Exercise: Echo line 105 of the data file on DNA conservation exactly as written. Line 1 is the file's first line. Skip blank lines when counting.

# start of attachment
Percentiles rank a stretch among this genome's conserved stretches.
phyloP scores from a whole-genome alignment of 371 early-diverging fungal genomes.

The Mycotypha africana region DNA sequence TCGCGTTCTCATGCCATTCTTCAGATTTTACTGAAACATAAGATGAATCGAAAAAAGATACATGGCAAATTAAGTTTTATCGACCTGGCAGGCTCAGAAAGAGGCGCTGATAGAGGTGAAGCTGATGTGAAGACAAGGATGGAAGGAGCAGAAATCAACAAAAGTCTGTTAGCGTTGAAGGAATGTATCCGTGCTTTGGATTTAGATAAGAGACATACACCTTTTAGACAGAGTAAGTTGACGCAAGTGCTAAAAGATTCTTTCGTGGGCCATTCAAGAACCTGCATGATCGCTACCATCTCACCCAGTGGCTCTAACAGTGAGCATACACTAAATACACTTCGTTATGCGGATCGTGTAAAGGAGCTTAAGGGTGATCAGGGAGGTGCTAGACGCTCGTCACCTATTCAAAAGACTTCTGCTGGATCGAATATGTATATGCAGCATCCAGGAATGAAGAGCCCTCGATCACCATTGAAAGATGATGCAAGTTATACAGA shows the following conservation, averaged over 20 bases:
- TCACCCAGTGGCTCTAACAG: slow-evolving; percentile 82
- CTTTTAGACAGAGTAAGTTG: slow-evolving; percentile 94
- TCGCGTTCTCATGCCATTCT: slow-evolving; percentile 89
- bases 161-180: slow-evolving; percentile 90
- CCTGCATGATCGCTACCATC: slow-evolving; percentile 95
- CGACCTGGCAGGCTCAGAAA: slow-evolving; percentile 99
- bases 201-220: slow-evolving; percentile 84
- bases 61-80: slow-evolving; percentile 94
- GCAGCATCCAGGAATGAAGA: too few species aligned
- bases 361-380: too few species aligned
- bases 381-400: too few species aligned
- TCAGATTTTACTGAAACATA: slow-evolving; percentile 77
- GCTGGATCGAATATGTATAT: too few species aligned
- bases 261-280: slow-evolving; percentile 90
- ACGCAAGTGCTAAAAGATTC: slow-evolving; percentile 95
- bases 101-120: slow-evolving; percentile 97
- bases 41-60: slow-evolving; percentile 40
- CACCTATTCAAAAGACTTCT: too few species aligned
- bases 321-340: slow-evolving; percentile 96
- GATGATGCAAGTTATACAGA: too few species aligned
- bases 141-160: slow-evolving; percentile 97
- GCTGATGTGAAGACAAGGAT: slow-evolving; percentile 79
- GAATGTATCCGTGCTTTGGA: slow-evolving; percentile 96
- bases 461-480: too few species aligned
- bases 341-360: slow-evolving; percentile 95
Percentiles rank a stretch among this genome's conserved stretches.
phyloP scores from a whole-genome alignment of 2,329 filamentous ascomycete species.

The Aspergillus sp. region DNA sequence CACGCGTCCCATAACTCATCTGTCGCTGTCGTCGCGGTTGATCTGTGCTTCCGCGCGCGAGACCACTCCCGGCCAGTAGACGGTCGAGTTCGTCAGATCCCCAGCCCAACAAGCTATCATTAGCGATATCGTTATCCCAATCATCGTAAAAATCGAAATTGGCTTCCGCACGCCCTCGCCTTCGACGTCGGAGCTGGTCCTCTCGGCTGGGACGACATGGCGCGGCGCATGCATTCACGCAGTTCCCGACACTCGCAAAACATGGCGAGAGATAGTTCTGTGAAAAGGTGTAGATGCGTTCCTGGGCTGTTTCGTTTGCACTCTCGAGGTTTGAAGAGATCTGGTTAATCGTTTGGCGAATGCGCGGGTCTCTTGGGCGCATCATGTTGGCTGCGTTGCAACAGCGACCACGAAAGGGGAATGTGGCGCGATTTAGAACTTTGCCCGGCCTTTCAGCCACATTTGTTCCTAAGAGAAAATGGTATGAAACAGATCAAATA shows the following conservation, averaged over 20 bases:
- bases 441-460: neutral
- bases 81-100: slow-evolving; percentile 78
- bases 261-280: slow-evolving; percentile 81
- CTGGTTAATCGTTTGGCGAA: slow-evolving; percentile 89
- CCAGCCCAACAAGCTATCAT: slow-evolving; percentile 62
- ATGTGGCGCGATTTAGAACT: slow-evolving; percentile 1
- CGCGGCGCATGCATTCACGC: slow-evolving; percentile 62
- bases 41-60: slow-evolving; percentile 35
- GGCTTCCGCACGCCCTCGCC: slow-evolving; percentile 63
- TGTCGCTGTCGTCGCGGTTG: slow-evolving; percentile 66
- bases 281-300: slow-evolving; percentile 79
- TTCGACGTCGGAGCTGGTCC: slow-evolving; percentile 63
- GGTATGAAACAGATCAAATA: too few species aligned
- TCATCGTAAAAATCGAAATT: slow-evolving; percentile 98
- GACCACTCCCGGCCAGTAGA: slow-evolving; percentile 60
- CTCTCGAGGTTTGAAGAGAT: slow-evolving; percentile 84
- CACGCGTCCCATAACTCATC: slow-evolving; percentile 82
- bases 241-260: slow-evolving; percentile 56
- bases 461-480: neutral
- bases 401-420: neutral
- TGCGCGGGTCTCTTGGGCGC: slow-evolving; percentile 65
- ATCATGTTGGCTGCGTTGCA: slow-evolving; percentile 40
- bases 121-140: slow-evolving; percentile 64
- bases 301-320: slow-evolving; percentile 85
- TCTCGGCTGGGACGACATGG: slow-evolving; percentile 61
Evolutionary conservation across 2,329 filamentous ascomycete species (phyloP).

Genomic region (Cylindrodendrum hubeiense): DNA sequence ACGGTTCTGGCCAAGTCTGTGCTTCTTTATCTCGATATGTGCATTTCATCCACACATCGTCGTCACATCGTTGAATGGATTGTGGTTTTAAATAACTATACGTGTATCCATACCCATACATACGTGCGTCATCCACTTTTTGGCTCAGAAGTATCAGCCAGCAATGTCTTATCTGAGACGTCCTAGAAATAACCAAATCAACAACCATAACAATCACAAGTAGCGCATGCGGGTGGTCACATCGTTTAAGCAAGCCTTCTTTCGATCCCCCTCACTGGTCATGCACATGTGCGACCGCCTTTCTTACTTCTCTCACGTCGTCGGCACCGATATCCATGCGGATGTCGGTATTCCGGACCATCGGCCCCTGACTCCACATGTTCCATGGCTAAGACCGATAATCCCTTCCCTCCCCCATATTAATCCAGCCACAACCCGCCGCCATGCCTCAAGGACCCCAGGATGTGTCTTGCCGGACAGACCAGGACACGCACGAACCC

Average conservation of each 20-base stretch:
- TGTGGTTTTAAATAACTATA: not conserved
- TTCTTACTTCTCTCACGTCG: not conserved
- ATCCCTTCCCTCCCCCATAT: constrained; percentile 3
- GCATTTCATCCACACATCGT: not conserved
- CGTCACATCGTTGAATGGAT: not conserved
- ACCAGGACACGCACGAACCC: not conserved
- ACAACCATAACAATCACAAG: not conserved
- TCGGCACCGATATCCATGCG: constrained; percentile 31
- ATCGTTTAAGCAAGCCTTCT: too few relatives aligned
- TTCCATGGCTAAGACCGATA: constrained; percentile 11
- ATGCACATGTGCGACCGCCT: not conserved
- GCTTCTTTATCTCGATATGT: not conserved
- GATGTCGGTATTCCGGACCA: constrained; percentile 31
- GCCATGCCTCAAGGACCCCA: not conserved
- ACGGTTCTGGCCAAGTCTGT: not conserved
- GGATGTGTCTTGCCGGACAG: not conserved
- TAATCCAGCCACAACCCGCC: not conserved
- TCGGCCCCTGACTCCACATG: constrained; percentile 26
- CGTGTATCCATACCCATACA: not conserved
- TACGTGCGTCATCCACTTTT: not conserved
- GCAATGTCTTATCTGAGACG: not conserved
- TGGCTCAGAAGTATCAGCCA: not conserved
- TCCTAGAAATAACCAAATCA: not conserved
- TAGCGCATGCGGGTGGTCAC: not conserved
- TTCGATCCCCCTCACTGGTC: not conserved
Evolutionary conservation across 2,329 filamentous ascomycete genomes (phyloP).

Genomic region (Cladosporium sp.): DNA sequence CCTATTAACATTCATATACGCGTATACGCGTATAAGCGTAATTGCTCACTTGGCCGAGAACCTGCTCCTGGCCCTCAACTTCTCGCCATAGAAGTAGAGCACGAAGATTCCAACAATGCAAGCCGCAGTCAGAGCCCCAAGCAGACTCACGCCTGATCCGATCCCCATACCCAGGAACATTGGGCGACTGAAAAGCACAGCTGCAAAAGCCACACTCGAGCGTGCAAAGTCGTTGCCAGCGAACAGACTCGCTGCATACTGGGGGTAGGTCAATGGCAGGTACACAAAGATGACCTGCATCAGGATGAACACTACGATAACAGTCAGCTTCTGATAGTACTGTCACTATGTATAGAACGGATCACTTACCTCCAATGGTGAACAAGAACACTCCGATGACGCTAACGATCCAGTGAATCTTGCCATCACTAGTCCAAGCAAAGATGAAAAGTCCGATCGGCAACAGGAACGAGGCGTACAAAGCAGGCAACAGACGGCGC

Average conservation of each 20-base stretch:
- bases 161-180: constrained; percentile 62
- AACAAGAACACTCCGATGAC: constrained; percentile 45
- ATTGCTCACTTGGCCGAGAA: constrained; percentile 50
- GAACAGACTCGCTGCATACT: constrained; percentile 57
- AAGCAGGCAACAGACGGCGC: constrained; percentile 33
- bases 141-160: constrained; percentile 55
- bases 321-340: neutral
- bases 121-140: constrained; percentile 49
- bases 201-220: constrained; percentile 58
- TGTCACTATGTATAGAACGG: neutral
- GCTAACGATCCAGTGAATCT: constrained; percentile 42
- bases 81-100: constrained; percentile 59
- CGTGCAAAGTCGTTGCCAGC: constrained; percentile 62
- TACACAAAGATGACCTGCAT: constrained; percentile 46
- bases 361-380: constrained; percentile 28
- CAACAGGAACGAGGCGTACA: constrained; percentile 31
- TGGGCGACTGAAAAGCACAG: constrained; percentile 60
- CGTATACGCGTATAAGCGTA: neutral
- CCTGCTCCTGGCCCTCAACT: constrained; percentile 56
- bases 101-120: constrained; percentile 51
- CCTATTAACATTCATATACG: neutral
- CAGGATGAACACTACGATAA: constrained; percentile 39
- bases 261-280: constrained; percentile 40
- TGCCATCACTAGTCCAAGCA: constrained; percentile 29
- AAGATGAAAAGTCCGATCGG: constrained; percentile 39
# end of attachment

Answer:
- CGTATACGCGTATAAGCGTA: neutral